In August, an article in the New York Times covered two studies of exercise and vaccinations with particularly timely findings. If you’re active, you may enjoy greater immunity from a flu shot than those aren’t as active. As vaccines for Covid-19 become available here in northern Nevada, it’s worth learning a little more about the studies and their takeaways.
The participants of both studies were the same – a group of what the article described as 45 “elite runners, swimmers, wrestlers, cyclists, and other athletes.” Researchers already knew that exercise helps build and maintain a strong immune system, and that people who consistently work out tend to catch fewer colds and viruses than their more sedentary counterparts. But these studies were intended to determine whether an exercise habit directly assisted an immune response.
Scientists from Saarland University in Germany and a few other institutes gathered the athletes and convinced them to get flu shots (something surveyed elite athletes apparently tend to avoid, as they worry about potential side effects to their training). To round out the findings, scientists added a control group – an additional 25 young people who were healthy but not considered athletes. Researchers took blood samples from the study participants, and then they all got flu shots. Both groups returned for a second blood draw one week, two weeks, and six months later. Researchers studied the samples for anti-influenza immune cells and antibodies, and found “significantly more of these cells in the athletes’ blood, especially in the week after the shot, when everyone’s cellular reactions peaked.” Study co-author and immunologist Martina Sester said that “the athletes showed a ‘more pronounced immune response’ with presumably better protection against flu infection than other young people.’ ”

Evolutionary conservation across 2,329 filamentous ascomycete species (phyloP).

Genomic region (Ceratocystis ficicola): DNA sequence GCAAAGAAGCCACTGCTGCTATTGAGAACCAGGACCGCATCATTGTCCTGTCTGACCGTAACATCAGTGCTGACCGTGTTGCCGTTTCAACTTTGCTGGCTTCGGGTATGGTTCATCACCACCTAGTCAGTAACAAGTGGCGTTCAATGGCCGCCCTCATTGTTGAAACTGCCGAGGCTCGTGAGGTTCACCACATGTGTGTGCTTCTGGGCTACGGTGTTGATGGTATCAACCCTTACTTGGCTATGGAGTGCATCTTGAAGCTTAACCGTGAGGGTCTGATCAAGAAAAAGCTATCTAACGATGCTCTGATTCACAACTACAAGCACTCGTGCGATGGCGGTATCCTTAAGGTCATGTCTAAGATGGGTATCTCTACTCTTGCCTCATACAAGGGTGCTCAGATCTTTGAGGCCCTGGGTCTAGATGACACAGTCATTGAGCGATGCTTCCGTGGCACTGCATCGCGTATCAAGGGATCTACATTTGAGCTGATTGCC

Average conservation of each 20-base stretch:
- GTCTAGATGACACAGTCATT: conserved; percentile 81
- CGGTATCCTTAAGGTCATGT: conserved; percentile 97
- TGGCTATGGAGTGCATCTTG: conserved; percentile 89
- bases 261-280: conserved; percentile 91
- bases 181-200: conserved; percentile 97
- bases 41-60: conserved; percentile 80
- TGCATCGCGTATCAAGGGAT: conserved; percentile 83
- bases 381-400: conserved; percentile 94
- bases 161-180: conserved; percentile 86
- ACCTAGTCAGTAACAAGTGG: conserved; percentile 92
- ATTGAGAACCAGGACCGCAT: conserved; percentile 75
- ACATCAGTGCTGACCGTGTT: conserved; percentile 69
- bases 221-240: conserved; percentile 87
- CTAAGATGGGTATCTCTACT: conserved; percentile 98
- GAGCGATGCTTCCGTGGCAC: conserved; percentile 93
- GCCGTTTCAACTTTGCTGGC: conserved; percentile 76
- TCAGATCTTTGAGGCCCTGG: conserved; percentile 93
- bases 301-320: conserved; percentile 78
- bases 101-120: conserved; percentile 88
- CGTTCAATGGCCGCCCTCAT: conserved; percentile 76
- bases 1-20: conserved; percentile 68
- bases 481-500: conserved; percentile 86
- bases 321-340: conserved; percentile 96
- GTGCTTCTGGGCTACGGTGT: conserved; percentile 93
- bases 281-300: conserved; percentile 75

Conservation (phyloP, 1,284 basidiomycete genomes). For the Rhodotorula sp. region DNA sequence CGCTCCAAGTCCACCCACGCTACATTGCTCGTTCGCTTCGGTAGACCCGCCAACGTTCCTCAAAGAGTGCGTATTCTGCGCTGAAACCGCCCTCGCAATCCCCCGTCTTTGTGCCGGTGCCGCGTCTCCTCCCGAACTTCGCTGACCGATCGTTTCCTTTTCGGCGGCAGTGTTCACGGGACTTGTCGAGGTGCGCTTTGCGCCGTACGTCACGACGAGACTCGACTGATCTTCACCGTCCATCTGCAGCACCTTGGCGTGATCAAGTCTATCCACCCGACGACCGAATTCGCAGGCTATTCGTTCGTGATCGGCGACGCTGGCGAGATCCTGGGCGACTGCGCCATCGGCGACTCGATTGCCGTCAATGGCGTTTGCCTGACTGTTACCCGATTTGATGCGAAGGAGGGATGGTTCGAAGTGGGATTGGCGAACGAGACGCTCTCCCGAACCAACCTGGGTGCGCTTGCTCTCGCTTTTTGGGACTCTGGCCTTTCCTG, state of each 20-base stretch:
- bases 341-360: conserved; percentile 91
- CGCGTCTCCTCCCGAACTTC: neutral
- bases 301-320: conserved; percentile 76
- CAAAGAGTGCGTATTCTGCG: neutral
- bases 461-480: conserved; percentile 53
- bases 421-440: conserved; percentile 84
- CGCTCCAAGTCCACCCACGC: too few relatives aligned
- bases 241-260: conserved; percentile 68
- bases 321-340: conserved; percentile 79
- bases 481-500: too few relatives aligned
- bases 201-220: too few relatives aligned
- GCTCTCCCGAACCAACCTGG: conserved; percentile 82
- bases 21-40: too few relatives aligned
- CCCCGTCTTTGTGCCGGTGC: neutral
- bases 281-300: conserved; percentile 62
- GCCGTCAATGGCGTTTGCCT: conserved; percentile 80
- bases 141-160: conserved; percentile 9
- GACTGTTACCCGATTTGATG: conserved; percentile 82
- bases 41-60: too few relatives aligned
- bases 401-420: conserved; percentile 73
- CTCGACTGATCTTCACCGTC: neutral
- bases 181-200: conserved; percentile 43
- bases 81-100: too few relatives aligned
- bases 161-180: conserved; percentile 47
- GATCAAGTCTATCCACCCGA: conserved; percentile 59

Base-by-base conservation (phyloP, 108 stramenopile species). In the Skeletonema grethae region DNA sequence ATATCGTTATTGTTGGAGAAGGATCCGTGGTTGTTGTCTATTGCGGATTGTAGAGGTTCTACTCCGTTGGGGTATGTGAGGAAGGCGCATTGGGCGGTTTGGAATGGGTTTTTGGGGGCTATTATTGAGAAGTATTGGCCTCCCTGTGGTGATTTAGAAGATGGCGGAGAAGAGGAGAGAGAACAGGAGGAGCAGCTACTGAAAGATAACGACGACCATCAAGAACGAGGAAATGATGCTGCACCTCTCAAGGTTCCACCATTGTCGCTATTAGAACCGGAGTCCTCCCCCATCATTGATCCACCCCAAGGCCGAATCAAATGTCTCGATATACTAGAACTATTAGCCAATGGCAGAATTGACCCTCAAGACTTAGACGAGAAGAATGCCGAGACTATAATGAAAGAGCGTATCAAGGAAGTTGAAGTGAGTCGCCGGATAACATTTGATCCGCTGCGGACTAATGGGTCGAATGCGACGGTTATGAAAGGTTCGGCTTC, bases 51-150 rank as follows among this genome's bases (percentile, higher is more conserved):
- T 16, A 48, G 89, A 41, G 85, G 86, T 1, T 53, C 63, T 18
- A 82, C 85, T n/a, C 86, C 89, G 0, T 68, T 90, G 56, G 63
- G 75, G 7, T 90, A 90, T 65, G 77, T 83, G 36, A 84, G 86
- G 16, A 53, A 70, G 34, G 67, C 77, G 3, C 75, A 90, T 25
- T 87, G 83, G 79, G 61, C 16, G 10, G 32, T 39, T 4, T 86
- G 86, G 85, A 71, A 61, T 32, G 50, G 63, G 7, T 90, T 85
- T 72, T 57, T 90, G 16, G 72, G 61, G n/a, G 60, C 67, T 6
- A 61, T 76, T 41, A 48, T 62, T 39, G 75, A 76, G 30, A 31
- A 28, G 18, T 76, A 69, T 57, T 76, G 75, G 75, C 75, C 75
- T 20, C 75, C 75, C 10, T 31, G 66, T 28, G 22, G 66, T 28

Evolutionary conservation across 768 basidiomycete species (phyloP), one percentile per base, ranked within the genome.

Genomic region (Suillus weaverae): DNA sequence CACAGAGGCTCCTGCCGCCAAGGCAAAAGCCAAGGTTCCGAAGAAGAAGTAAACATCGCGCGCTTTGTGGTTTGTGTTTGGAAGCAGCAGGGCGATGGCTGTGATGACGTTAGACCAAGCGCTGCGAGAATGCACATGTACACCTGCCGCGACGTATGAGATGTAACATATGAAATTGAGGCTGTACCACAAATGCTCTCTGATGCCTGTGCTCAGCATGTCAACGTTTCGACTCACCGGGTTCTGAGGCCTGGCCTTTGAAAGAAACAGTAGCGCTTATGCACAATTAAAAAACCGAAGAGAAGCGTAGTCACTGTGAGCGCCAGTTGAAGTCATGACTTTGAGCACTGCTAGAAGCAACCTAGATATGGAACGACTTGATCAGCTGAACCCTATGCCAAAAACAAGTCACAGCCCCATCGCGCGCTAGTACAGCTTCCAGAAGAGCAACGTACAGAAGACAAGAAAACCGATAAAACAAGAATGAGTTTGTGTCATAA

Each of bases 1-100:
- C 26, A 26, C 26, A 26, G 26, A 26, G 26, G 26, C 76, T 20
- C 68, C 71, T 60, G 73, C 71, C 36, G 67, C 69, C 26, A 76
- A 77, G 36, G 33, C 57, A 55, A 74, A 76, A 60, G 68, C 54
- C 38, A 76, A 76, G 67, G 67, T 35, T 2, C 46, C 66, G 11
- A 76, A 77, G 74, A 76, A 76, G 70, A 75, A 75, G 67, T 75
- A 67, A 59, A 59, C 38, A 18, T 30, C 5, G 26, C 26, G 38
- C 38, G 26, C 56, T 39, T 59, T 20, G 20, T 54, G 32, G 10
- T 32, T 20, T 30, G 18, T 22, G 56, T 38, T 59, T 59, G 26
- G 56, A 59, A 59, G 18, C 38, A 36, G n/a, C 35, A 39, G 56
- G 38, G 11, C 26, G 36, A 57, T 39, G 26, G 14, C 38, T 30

The researchers’ theory is that the daily rigors of the athletes’ demanding training programs had strengthened their immune systems, making it possible for them to respond so effectively. A second study looked at the difference between the effects of exercise in general and a single, intense workout in regard to a vaccine response. Researchers looked at the same data to determine that immune response was the same whether or not the athletes had their flu shot immediately after a hard workout or the following day.
The Big Takeaway
Taken together, the studies affirm what we already know about the benefits of exercise on our immune system – it helps. Committing to consistent exercise is not only a ticket to the many benefits inherent to fitness, but probably a good way to increase the protection we get from a vaccination. And while the study focused on elite athletes, Dr. Sester thinks its findings extend to recreational athletes. She and her colleagues also think other vaccinations – including those for Covid-19 – are likewise boosted by consistent exercise, because “the basic principles of vaccine response are probably the same…”
Whether you’re planning to receive the Covid-19 vaccination or not, the evidence supporting the benefits of exercise is a mile long. If you aren’t already exercising consistently and effectively, it’s time to start. Give yourself the gift of health and wellness in 2021 – contact the team at Framework Personal Training in Reno today.